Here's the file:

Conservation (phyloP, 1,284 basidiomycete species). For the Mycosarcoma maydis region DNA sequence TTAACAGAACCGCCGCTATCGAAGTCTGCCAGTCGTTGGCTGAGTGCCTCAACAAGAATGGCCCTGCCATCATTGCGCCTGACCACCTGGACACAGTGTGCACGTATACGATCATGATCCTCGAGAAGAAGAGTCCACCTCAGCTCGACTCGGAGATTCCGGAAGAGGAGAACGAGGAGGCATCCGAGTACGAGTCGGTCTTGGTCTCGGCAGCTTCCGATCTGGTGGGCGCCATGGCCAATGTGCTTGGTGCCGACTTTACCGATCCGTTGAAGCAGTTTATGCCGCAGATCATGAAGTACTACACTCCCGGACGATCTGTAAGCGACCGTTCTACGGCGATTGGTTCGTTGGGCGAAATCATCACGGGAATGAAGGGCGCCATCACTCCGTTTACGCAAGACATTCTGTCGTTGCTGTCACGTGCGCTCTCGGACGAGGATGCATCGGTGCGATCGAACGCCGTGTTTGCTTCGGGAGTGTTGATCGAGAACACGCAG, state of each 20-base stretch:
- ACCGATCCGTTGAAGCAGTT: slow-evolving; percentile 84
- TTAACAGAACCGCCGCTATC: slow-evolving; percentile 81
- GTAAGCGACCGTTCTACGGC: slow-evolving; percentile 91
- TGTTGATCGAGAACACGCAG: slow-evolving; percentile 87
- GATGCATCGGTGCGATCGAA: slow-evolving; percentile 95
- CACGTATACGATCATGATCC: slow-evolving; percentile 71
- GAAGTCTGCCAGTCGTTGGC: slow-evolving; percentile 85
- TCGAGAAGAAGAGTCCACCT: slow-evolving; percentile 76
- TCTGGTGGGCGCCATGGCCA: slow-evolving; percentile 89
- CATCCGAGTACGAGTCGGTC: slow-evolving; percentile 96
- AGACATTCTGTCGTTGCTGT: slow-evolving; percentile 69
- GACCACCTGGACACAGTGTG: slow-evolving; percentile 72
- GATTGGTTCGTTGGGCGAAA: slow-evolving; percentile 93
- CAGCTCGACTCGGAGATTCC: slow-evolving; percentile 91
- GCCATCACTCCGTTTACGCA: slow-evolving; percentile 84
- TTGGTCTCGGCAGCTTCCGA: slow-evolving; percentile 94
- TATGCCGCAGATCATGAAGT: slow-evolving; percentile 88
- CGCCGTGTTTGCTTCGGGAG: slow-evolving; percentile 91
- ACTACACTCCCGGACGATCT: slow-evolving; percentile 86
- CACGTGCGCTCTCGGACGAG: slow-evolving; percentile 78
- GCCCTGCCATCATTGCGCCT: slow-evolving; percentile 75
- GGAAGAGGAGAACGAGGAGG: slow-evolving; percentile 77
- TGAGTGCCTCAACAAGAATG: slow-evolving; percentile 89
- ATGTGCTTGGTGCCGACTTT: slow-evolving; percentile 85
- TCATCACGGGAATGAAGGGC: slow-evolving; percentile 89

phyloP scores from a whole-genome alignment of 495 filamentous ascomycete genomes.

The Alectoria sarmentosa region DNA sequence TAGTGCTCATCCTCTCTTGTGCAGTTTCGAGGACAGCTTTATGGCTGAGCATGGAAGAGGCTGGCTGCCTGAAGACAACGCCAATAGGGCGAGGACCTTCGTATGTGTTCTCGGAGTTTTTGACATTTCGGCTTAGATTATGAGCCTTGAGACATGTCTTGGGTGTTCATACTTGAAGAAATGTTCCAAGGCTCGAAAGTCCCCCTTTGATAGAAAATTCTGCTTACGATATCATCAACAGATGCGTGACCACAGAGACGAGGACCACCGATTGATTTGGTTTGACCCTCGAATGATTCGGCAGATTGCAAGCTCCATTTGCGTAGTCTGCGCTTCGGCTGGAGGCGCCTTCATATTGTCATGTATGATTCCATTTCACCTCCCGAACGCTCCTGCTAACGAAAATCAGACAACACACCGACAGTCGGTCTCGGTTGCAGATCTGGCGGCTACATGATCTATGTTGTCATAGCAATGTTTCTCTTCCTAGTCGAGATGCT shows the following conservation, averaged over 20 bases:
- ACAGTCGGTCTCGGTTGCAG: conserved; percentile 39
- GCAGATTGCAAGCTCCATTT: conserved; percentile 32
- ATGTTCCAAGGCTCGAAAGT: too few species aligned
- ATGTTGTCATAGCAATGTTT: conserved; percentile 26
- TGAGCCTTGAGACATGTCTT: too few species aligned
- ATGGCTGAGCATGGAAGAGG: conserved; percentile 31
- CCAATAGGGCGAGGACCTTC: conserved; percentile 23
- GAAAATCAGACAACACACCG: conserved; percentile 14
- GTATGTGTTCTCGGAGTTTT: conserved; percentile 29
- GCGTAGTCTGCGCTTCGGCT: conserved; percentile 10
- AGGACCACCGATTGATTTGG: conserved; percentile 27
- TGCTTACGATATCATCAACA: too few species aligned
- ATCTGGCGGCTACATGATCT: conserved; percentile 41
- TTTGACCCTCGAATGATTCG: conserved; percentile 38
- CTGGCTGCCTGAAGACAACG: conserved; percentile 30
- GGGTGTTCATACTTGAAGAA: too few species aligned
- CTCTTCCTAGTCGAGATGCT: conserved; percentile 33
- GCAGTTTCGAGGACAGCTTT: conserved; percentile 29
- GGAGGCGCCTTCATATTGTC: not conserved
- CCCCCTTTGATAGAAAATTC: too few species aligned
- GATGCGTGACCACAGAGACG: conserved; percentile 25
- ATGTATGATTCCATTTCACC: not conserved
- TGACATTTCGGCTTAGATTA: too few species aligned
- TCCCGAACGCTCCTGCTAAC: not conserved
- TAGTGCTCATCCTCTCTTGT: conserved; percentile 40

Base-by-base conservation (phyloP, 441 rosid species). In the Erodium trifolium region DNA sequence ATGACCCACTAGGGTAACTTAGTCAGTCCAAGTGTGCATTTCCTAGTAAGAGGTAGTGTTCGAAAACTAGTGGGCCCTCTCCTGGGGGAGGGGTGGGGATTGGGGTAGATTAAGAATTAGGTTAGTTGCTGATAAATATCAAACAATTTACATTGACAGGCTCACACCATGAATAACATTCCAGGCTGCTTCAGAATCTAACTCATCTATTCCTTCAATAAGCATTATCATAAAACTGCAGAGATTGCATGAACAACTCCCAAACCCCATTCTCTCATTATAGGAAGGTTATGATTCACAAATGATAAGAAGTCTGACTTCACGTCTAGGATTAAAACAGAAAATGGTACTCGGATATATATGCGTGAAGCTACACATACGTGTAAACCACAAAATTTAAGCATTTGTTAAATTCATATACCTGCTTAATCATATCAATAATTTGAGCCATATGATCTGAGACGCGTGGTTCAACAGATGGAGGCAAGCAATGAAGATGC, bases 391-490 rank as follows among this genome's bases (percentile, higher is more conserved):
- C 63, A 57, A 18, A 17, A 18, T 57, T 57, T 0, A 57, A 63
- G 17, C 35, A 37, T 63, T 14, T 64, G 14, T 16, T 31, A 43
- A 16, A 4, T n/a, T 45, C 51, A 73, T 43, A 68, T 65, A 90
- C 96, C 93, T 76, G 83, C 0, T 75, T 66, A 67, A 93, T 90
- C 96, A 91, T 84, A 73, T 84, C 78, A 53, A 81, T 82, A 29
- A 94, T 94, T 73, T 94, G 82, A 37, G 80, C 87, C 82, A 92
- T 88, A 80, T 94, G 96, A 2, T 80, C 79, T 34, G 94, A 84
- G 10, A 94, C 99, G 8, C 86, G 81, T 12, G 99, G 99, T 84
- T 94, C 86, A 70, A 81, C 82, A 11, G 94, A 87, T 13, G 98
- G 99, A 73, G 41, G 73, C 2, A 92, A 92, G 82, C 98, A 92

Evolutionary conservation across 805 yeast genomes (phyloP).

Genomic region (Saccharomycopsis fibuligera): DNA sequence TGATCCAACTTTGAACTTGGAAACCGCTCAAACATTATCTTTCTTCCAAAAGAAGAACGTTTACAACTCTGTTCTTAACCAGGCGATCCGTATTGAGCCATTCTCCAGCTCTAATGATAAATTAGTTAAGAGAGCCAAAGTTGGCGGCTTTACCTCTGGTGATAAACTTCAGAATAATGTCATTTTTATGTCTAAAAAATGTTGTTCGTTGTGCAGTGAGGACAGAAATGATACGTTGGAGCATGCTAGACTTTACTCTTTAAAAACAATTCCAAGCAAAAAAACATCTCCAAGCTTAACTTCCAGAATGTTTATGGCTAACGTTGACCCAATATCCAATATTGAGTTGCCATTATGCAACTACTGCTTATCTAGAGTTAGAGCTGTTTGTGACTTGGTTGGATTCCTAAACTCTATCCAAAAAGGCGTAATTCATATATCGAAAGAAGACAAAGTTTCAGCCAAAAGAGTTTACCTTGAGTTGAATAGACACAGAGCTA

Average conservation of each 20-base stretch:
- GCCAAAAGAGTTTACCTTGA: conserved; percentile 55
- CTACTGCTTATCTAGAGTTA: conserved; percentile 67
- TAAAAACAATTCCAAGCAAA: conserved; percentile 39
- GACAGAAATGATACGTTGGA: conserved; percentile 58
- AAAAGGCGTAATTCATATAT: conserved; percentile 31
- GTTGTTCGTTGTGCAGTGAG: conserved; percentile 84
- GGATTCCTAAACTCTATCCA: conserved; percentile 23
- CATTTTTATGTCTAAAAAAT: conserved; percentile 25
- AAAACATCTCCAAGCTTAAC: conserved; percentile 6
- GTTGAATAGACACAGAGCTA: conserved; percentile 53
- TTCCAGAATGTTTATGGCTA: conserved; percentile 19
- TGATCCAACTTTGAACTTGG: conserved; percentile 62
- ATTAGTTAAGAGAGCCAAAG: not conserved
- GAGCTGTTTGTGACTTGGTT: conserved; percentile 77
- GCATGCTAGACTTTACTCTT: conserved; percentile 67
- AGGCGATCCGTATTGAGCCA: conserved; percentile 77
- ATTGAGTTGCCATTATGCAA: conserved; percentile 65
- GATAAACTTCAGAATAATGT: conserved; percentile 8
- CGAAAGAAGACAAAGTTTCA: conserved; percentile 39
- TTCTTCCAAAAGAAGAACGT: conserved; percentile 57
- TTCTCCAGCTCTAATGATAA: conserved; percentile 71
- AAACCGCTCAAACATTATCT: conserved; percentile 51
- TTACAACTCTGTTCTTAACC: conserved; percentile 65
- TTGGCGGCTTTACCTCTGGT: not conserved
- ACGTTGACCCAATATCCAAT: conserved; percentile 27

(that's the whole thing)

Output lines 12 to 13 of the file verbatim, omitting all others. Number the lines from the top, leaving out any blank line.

- AGACATTCTGTCGTTGCTGT: slow-evolving; percentile 69
- GACCACCTGGACACAGTGTG: slow-evolving; percentile 72